David Bourget (Western Ontario)
David Chalmers (ANU, NYU)
Rafael De Clercq
Ezio Di Nucci
Jack Alan Reynolds
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Stanford Encyclopedia of Philosophy (2015)
"Self-knowledge" is commonly used in philosophy to refer to knowledge of one's particular mental states, including one's beliefs, desires, and sensations. It is also sometimes used to refer to knowledge about a persisting self -- its ontological nature, identity conditions, or character traits. At least since Descartes, most philosophers have believed that self-knowledge is importantly different from knowledge of the world external to oneself, including others' thoughts. But there is little agreement about what precisely distinguishes self-knowledge from knowledge in other realms. Partially because of this disagreement, philosophers have endorsed competing accounts of how we acquire self-knowledge. These accounts have important consequences for the scope of mental content, for mental ontology, and for personal identity.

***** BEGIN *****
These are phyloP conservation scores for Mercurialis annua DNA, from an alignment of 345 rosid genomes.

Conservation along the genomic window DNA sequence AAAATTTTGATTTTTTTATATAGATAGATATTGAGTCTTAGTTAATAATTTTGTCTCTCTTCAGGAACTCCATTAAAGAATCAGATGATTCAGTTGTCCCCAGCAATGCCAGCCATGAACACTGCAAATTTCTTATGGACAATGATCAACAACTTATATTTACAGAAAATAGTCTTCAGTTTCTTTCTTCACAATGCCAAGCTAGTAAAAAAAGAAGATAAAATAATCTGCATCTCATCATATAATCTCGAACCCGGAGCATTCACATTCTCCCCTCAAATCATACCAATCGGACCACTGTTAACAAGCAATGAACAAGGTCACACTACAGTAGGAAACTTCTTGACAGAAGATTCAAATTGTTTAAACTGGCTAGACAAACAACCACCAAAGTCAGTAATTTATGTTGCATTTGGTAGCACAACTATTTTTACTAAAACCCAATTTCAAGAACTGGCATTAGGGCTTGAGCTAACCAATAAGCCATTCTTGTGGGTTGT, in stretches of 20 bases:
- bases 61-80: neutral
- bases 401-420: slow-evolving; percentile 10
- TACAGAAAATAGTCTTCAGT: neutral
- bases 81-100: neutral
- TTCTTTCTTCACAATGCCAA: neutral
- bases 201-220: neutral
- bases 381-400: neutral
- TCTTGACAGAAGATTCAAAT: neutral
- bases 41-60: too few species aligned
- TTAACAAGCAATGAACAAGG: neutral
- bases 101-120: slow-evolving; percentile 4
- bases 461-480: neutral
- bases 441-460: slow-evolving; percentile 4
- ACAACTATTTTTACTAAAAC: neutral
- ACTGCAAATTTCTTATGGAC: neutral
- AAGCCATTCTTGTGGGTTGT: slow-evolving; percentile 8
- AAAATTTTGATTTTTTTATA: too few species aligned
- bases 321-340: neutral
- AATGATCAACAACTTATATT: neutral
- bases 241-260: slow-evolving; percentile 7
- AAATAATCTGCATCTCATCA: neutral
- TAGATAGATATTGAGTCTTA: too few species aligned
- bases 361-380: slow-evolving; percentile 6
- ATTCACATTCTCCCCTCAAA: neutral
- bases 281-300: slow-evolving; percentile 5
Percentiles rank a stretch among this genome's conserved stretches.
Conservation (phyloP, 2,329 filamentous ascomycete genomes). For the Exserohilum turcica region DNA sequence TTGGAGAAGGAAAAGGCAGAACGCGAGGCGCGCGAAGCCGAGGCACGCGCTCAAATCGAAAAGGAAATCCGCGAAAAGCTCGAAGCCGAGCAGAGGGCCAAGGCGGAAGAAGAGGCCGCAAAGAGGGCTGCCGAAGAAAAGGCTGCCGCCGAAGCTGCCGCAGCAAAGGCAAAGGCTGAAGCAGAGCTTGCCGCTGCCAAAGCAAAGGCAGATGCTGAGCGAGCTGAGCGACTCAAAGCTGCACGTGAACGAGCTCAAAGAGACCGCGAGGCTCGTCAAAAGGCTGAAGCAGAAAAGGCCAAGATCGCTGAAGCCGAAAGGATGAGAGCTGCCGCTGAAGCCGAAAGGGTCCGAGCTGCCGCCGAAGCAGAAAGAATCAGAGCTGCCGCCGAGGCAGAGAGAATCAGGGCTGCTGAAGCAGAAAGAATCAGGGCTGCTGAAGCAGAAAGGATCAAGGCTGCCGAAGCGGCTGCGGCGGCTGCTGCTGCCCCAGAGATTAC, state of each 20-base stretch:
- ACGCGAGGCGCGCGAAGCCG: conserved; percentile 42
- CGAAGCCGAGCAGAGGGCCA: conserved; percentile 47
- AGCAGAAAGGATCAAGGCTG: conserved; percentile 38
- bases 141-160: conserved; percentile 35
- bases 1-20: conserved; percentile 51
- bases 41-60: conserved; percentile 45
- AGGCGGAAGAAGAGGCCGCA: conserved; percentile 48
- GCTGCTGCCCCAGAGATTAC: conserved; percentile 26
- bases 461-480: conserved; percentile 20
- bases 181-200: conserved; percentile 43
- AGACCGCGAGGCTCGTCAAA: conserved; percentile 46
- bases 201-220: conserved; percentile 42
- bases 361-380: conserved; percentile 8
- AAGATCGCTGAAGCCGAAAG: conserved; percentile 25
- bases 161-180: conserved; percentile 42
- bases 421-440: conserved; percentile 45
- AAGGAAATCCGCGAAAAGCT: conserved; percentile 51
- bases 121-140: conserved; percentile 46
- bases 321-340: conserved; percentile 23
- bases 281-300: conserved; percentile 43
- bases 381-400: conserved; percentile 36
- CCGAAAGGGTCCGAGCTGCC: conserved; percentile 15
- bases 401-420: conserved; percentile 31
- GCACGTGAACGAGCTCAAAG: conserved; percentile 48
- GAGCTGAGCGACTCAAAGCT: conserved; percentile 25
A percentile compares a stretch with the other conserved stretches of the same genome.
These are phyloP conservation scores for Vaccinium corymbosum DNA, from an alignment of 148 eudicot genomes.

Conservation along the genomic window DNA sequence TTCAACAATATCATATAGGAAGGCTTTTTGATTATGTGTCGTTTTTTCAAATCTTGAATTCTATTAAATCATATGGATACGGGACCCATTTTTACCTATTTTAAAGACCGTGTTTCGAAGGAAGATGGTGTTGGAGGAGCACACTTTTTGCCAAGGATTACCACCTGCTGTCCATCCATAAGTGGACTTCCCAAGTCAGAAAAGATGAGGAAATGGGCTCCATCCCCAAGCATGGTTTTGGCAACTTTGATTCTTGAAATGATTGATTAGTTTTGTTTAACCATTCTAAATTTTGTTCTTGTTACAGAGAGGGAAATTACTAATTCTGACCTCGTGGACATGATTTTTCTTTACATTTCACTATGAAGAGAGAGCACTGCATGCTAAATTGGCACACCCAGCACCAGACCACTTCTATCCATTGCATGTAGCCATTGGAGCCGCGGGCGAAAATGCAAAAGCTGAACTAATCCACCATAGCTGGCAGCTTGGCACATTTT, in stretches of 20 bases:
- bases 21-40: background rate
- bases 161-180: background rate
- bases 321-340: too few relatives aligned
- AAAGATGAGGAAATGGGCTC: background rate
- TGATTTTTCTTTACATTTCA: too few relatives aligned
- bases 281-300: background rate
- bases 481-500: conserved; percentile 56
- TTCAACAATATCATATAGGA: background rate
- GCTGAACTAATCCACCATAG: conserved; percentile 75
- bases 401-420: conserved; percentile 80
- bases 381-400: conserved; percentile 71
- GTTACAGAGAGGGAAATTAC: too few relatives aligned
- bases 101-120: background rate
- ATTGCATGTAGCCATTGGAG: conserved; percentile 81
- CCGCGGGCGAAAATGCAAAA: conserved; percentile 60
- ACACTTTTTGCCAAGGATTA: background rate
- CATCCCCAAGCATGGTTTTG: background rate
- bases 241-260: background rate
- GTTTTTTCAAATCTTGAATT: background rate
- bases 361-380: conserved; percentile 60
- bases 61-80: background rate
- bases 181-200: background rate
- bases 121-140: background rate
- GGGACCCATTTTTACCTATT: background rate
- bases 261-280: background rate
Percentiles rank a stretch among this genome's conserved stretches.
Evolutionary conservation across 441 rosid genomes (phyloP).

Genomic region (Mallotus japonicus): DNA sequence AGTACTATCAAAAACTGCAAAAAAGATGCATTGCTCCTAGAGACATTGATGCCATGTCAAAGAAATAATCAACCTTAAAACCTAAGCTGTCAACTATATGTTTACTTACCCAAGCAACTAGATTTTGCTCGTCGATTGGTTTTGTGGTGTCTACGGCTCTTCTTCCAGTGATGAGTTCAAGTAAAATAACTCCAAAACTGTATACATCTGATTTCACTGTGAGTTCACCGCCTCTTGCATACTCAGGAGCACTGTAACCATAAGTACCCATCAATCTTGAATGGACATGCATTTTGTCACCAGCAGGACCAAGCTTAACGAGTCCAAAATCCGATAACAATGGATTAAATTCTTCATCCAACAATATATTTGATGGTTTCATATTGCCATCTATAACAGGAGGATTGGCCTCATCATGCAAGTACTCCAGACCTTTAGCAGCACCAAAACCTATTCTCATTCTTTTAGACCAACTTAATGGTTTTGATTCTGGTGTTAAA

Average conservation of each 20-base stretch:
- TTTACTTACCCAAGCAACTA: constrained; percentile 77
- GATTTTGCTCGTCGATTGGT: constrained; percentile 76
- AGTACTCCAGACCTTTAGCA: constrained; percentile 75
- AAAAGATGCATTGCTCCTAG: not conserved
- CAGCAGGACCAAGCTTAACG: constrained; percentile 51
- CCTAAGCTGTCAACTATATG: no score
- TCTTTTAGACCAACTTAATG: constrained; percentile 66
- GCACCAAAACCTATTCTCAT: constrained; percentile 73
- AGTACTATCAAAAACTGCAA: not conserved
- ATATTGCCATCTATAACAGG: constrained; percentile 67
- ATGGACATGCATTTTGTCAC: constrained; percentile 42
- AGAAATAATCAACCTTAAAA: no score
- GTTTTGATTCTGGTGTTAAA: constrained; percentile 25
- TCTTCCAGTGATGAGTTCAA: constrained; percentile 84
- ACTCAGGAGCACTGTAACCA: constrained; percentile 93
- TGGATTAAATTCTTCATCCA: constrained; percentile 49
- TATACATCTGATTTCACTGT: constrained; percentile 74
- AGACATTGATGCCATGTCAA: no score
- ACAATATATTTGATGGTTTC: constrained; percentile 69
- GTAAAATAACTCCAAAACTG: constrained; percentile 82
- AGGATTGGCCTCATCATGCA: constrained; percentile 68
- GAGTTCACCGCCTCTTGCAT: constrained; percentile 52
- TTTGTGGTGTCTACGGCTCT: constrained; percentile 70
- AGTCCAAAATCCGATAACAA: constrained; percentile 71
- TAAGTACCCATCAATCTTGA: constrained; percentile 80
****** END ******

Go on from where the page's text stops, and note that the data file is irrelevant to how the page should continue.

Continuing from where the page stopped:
|Keywords||Self-knowledge, Theory of|
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Susanna Schellenberg (2016). Phenomenal Evidence and Factive Evidence. Philosophical Studies 173 (4):875-896.
Kelly Trogdon (forthcoming). Revelation and Physicalism. Synthese:1-22.
David James Barnett (2016). Inferential Justification and the Transparency of Belief. Noûs 50 (1):184-212.
Alex Byrne (2011). Transparency, Belief, Intention. Aristotelian Society Supplementary Volume 85 (1):201-221.
Paulo Sousa & Lauren Swiney (2013). Thought Insertion: Abnormal Sense of Thought Agency or Thought Endorsement? Phenomenology and the Cognitive Sciences 12 (4):637-654.
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